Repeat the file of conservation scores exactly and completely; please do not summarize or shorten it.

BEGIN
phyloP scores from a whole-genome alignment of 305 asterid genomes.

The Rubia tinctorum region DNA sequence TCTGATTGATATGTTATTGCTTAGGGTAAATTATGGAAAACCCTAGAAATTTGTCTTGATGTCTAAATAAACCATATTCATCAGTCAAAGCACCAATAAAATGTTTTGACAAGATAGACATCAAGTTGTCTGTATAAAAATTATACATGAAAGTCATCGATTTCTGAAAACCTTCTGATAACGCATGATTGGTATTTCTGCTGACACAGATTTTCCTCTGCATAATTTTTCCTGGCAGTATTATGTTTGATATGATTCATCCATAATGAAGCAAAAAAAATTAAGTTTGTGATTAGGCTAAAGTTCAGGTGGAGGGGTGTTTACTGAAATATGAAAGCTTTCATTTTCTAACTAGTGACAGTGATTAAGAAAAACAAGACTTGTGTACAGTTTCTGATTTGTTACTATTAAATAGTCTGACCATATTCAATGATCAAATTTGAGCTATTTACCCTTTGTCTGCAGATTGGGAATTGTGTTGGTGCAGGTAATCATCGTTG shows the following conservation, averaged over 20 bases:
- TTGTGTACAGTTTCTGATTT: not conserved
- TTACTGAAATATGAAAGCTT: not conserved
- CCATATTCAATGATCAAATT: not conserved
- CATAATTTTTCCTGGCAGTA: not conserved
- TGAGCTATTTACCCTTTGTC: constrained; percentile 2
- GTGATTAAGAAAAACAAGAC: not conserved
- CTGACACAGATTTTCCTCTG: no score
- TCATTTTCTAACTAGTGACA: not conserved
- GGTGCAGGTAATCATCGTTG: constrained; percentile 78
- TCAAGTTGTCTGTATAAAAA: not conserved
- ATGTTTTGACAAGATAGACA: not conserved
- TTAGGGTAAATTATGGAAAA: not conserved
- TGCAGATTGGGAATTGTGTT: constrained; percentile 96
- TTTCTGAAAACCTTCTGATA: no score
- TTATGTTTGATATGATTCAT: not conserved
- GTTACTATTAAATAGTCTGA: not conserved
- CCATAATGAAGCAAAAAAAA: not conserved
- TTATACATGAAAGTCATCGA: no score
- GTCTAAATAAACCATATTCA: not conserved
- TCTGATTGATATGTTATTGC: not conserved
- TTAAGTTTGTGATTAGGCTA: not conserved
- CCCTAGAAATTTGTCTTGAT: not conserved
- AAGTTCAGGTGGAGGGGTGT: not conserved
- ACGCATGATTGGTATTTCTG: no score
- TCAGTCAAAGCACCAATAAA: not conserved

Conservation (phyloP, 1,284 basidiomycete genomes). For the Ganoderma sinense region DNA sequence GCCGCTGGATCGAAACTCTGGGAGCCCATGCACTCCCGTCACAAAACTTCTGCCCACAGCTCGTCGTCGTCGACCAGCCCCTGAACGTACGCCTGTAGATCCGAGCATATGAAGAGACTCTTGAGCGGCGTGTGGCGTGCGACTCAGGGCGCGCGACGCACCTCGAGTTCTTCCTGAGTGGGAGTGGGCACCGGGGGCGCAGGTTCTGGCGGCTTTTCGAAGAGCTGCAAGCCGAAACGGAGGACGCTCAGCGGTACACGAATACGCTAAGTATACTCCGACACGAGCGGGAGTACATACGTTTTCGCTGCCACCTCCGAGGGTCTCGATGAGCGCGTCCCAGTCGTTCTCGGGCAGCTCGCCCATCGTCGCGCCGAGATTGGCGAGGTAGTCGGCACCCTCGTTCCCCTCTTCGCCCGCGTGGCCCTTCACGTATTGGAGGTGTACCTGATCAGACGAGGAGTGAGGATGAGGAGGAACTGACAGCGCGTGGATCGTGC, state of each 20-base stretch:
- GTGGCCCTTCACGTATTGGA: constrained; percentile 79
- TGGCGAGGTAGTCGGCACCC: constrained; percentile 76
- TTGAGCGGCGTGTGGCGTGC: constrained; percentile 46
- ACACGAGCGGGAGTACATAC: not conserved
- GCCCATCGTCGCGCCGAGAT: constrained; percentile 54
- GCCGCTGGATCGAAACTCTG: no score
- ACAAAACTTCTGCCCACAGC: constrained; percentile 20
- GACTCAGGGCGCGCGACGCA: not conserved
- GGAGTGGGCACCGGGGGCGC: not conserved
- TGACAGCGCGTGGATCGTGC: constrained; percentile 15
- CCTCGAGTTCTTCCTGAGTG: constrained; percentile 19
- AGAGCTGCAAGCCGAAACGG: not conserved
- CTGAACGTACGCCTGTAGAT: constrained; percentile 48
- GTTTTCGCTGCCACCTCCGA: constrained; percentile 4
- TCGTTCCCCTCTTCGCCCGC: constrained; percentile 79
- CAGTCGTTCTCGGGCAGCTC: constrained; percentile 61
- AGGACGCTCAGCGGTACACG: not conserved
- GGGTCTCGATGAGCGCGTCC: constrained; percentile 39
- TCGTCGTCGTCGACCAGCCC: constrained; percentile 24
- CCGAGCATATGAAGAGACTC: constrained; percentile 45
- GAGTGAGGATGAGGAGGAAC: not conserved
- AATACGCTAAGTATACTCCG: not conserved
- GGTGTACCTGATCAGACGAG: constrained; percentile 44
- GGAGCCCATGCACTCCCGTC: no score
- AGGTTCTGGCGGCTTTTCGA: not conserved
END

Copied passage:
phyloP scores from a whole-genome alignment of 305 asterid genomes.

The Rubia tinctorum region DNA sequence TCTGATTGATATGTTATTGCTTAGGGTAAATTATGGAAAACCCTAGAAATTTGTCTTGATGTCTAAATAAACCATATTCATCAGTCAAAGCACCAATAAAATGTTTTGACAAGATAGACATCAAGTTGTCTGTATAAAAATTATACATGAAAGTCATCGATTTCTGAAAACCTTCTGATAACGCATGATTGGTATTTCTGCTGACACAGATTTTCCTCTGCATAATTTTTCCTGGCAGTATTATGTTTGATATGATTCATCCATAATGAAGCAAAAAAAATTAAGTTTGTGATTAGGCTAAAGTTCAGGTGGAGGGGTGTTTACTGAAATATGAAAGCTTTCATTTTCTAACTAGTGACAGTGATTAAGAAAAACAAGACTTGTGTACAGTTTCTGATTTGTTACTATTAAATAGTCTGACCATATTCAATGATCAAATTTGAGCTATTTACCCTTTGTCTGCAGATTGGGAATTGTGTTGGTGCAGGTAATCATCGTTG shows the following conservation, averaged over 20 bases:
- TTGTGTACAGTTTCTGATTT: not conserved
- TTACTGAAATATGAAAGCTT: not conserved
- CCATATTCAATGATCAAATT: not conserved
- CATAATTTTTCCTGGCAGTA: not conserved
- TGAGCTATTTACCCTTTGTC: constrained; percentile 2
- GTGATTAAGAAAAACAAGAC: not conserved
- CTGACACAGATTTTCCTCTG: no score
- TCATTTTCTAACTAGTGACA: not conserved
- GGTGCAGGTAATCATCGTTG: constrained; percentile 78
- TCAAGTTGTCTGTATAAAAA: not conserved
- ATGTTTTGACAAGATAGACA: not conserved
- TTAGGGTAAATTATGGAAAA: not conserved
- TGCAGATTGGGAATTGTGTT: constrained; percentile 96
- TTTCTGAAAACCTTCTGATA: no score
- TTATGTTTGATATGATTCAT: not conserved
- GTTACTATTAAATAGTCTGA: not conserved
- CCATAATGAAGCAAAAAAAA: not conserved
- TTATACATGAAAGTCATCGA: no score
- GTCTAAATAAACCATATTCA: not conserved
- TCTGATTGATATGTTATTGC: not conserved
- TTAAGTTTGTGATTAGGCTA: not conserved
- CCCTAGAAATTTGTCTTGAT: not conserved
- AAGTTCAGGTGGAGGGGTGT: not conserved
- ACGCATGATTGGTATTTCTG: no score
- TCAGTCAAAGCACCAATAAA: not conserved

Conservation (phyloP, 1,284 basidiomycete genomes). For the Ganoderma sinense region DNA sequence GCCGCTGGATCGAAACTCTGGGAGCCCATGCACTCCCGTCACAAAACTTCTGCCCACAGCTCGTCGTCGTCGACCAGCCCCTGAACGTACGCCTGTAGATCCGAGCATATGAAGAGACTCTTGAGCGGCGTGTGGCGTGCGACTCAGGGCGCGCGACGCACCTCGAGTTCTTCCTGAGTGGGAGTGGGCACCGGGGGCGCAGGTTCTGGCGGCTTTTCGAAGAGCTGCAAGCCGAAACGGAGGACGCTCAGCGGTACACGAATACGCTAAGTATACTCCGACACGAGCGGGAGTACATACGTTTTCGCTGCCACCTCCGAGGGTCTCGATGAGCGCGTCCCAGTCGTTCTCGGGCAGCTCGCCCATCGTCGCGCCGAGATTGGCGAGGTAGTCGGCACCCTCGTTCCCCTCTTCGCCCGCGTGGCCCTTCACGTATTGGAGGTGTACCTGATCAGACGAGGAGTGAGGATGAGGAGGAACTGACAGCGCGTGGATCGTGC, state of each 20-base stretch:
- GTGGCCCTTCACGTATTGGA: constrained; percentile 79
- TGGCGAGGTAGTCGGCACCC: constrained; percentile 76
- TTGAGCGGCGTGTGGCGTGC: constrained; percentile 46
- ACACGAGCGGGAGTACATAC: not conserved
- GCCCATCGTCGCGCCGAGAT: constrained; percentile 54
- GCCGCTGGATCGAAACTCTG: no score
- ACAAAACTTCTGCCCACAGC: constrained; percentile 20
- GACTCAGGGCGCGCGACGCA: not conserved
- GGAGTGGGCACCGGGGGCGC: not conserved
- TGACAGCGCGTGGATCGTGC: constrained; percentile 15
- CCTCGAGTTCTTCCTGAGTG: constrained; percentile 19
- AGAGCTGCAAGCCGAAACGG: not conserved
- CTGAACGTACGCCTGTAGAT: constrained; percentile 48
- GTTTTCGCTGCCACCTCCGA: constrained; percentile 4
- TCGTTCCCCTCTTCGCCCGC: constrained; percentile 79
- CAGTCGTTCTCGGGCAGCTC: constrained; percentile 61
- AGGACGCTCAGCGGTACACG: not conserved
- GGGTCTCGATGAGCGCGTCC: constrained; percentile 39
- TCGTCGTCGTCGACCAGCCC: constrained; percentile 24
- CCGAGCATATGAAGAGACTC: constrained; percentile 45
- GAGTGAGGATGAGGAGGAAC: not conserved
- AATACGCTAAGTATACTCCG: not conserved
- GGTGTACCTGATCAGACGAG: constrained; percentile 44
- GGAGCCCATGCACTCCCGTC: no score
- AGGTTCTGGCGGCTTTTCGA: not conserved